In reply learned counsel for the respondent submitted that the appellant did not raise a defence of alibi to put the police on investigation; on the contrary, he admitted he was at the locus criminis. He said that the only defence he raised was that he was a mere passer-by at the time the robbery was being committed. Nonetheless the police investigated this and found it to be spurious. He referred to and relied on Yanor v. The State (1965) NMLR 337; (1965) 1 All NLR 193 and Gachi v. The State (1965) NMLR 333.

The defence of “alibi” when raised is to show that the appellant was not at the scene of the crime when it was committed. In fact the word “alibi” means elsewhere. The law is that where such a defence is raised by the defence and sufficient particulars provided, the prosecution has a duty to investigate it. See Obinga & Ors. v. The Police (1965) NMLR 172 and the purpose of the investigation is to adduce evidence to disprove it -Abudu v. The State (1985) 1 NWLR (Pt. 1) 55

In the present case, the particulars the appellant gave in Exhibit A regarding his place of abode and his movements on the day the robbery was committed were investigated by P,W.3 and one other Policeman. The evidence of P.W.3 on the issue was that he in company of one sergeant Akanmu Abioye went along with the appellant to Murtala Mohammed Airport to look for Umoh Etuk Udo whom he described as his brother. P.W.3 ipse dixil continued-

“At the airport, the accused took us round without pointing to anyone as his said brother. We later came back to the Police Station.”

“Later we went to the Railway Line Iponri where accused said he lived. None of the occupants at 3 Railway Line where he said he was living could identify him. None of the co-tenants identified the accused as living in the house.”

The evidence adduced by the appellant to prove his allegation of alibi was to the effect that he was only a passer-by at the scene of the crime and not a participant. It is pertinent to reproduce part of his evidence. He said-

“On my way, I saw many people running towards the Airport lkeja. Some were crossing the road to the other side. I asked one man what the matter was. He said there were robbers on the road. I was running to cross the road with other people. I accidentally tripped one man. Both of us fell. I got up. The man started to give me blow. I hit him back. We fought. The man was shouting “thief, thief”. People came round. They took sticks and came to our direction.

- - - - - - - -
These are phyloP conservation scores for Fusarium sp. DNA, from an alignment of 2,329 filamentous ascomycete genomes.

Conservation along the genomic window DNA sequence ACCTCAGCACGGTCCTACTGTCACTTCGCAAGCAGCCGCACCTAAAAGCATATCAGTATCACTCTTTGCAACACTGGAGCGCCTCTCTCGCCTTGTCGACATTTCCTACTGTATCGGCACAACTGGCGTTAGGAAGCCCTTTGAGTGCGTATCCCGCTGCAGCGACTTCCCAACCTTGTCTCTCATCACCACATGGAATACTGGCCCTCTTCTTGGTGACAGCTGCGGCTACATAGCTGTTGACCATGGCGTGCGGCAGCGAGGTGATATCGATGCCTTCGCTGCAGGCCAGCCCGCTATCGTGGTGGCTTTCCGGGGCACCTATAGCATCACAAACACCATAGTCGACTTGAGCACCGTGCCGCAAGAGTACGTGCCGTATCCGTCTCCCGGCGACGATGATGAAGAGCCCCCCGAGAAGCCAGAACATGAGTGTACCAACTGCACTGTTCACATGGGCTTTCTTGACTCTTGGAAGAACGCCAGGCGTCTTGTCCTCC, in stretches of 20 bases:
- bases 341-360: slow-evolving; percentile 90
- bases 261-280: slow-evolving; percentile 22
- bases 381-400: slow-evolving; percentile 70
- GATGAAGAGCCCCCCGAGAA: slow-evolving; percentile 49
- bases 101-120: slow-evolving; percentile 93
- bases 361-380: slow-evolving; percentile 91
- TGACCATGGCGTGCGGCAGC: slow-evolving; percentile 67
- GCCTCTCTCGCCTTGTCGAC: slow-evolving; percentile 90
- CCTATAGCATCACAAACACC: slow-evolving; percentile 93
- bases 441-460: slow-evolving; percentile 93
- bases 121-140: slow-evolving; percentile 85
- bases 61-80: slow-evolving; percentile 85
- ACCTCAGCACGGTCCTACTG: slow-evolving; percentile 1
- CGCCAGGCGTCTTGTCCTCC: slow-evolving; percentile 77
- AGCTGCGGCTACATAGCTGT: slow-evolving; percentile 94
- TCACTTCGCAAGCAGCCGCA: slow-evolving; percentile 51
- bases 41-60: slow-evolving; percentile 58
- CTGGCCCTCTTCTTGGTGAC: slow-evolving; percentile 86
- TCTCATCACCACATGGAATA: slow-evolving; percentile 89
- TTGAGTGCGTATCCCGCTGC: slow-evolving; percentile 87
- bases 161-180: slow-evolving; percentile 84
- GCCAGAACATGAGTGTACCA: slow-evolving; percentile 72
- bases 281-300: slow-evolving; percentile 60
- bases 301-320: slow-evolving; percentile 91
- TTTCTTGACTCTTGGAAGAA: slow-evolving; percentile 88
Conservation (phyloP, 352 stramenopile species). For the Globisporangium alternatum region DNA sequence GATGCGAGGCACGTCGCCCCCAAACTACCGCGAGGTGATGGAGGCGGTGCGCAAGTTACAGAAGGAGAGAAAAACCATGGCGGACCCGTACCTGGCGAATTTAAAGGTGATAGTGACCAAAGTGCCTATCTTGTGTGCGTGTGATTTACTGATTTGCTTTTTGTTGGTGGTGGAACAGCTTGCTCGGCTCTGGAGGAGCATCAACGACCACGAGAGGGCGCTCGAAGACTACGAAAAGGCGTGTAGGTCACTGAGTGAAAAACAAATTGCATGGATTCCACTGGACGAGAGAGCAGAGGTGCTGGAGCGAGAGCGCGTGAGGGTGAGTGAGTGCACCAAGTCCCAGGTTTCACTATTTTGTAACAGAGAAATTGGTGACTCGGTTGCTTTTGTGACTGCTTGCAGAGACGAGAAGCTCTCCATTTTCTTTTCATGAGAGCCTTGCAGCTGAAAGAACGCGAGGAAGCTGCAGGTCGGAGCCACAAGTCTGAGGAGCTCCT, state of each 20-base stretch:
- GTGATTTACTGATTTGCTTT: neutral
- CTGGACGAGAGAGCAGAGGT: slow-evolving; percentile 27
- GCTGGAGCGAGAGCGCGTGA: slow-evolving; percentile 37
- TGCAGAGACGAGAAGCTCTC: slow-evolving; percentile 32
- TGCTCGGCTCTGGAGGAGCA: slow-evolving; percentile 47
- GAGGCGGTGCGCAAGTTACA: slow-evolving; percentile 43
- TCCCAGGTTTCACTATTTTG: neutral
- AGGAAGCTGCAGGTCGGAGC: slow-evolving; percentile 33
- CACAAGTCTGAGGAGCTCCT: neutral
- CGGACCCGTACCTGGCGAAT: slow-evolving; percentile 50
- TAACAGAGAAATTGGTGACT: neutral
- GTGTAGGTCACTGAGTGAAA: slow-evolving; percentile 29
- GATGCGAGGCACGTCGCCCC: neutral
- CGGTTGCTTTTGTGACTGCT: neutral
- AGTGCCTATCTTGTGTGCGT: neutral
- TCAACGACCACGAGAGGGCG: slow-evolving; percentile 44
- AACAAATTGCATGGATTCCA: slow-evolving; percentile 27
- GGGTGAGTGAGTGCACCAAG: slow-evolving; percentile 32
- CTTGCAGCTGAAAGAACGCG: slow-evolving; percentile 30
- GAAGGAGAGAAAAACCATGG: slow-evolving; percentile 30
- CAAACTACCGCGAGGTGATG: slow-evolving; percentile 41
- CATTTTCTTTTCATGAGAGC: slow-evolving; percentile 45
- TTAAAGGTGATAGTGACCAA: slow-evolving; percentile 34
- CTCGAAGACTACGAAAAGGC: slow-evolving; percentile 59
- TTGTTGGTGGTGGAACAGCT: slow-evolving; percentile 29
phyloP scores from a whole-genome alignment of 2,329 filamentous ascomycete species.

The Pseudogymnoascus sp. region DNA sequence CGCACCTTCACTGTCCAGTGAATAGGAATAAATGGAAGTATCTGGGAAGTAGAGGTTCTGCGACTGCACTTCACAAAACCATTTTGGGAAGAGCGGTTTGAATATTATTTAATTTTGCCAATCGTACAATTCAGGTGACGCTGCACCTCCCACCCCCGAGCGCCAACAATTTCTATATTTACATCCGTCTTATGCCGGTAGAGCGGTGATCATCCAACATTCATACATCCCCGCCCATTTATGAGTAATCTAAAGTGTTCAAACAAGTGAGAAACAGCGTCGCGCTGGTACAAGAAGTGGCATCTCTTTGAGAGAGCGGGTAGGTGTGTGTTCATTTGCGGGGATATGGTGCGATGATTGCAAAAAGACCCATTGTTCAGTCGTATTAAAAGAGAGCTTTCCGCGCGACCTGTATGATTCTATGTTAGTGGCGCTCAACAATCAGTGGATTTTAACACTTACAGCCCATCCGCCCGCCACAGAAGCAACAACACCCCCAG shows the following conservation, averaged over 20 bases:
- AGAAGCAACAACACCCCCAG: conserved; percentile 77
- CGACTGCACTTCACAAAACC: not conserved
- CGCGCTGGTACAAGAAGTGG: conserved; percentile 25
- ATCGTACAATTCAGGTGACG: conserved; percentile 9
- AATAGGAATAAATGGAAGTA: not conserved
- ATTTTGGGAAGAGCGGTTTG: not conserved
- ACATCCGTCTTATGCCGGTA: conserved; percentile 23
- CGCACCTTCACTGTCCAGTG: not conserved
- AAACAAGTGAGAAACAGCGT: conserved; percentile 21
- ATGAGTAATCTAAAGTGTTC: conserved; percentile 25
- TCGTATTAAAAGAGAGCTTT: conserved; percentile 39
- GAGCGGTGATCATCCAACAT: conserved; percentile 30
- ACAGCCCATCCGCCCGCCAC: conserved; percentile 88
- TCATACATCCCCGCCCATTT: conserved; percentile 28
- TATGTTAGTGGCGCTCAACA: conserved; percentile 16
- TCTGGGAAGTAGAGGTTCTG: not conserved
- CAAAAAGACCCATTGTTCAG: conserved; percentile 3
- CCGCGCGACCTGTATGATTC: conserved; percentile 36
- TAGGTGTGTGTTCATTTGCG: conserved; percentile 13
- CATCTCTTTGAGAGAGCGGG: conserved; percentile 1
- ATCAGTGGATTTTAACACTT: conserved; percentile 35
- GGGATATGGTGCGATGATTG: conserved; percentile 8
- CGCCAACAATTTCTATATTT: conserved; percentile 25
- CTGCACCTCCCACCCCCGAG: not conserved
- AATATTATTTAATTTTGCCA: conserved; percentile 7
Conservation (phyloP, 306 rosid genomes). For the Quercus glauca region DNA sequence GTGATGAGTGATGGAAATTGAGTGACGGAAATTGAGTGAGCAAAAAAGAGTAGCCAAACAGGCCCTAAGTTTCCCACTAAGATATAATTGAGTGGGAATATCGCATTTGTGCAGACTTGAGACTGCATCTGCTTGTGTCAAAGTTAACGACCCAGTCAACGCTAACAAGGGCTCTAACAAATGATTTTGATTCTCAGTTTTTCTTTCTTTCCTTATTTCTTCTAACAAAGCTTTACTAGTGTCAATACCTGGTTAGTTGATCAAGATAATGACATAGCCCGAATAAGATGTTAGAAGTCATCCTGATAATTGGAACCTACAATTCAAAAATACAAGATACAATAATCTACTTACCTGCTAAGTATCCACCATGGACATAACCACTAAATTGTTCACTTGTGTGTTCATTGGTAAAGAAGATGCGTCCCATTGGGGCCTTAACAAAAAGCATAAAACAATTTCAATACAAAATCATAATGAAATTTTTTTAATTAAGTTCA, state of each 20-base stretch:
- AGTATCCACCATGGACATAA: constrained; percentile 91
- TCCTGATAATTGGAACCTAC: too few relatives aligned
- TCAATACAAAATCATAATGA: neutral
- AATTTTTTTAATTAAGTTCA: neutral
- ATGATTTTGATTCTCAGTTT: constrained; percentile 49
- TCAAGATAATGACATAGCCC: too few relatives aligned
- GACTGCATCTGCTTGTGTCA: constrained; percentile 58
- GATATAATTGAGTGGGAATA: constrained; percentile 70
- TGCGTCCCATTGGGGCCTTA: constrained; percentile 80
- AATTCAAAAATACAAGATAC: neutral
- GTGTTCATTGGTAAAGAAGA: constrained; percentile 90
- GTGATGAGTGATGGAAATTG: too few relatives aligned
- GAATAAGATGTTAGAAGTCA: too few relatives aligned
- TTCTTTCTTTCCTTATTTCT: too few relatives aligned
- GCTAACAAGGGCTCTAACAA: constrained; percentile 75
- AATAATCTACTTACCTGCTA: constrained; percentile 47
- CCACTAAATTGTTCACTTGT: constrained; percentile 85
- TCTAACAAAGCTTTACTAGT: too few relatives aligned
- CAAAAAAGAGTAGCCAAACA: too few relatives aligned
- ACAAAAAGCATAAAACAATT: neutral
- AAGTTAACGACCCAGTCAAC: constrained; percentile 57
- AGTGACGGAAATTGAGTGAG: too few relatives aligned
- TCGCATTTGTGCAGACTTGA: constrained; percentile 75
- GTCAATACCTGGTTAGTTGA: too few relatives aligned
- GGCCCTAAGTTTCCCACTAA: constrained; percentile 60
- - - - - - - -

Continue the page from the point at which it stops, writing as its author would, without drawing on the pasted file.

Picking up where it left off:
A man hit me with something on my head. Many joined him. I fell down. They wanted to set me on fire. Police man came. I was taken to Police Station. I made statement”.

The appellant’s evidence and Exhibit A – his statement to the police, left no one in doubt that he was at the scene of the crime. But was he the same very man identified to have participated in the commission of the robbery The answer will definitely be in affirmative taking into consideration, the evidence of P.W.1 and P.W.2 that was meticulously considered, evaluated and accepted by the learned trial judge. P.W.1 was one of the people in the pickup when they were robbed. He said in his evidence-in-chief:

“We are in a pickup van myself and Abiodun. The van was LA 8065 ME. As we were approaching Express Way, the men were standing on the road, blocking the road.

Two of them were armed. They forced us out of the car. Mr. Abiodun was driving our van. Two of the three men entered our vehicle. They asked us to hands up.

AKPAN held us up at gun point. As the van was about to move AKPAN threw his gun to the one driving our van. He wanted to jump into the van, but he fell down. The other two drove off. We ran and held AKPAN.

AKPAN is the accused in the dock.

As we were struggling with AKPAN a policeman came to help us.

I went to our office to tell them. We brought a car and we all went to the Police Station at the local airport. The policeman went with us. We made statements. I identified the accused at the police station.”

To confirm what P.W.1 said, P.W.2, in part of his evidence testified as follows:

“On 17.8.81, I was driving our cashier P.W.1 to the bank. On our way, we saw three men on the road. I was driving van LA 8065 ME. The men were armed with pistol. They jumped in front of our van. I stopped. One of the men opened my door and dragged me out. P.W.1 was also dragged out.

Two of the men entered our van.

The third could not get into the van before it was driven off. We and people around held the third man as the other two drove the van away. We caught the third man. He is the accused in the dock.”

In my view, the evidence above fixed the appellant not only at the scene of the crime, but that he was a major participant in the commission of the robbery. The purported alibi, if what the appellant framed up can be called as such, had been completely and effectively investigated and disproved by the prosecution beyond doubt. The appellant had woefully failed in his duty to prove the purported alibi, or to create any doubt however so slight, in the mind of the trial judge to tilt the verdict in his favour. See Yanor & Anor v. The State (1965) NMLR. 337 where Idigbe, J.S.C. stated the law at page 342 as follows: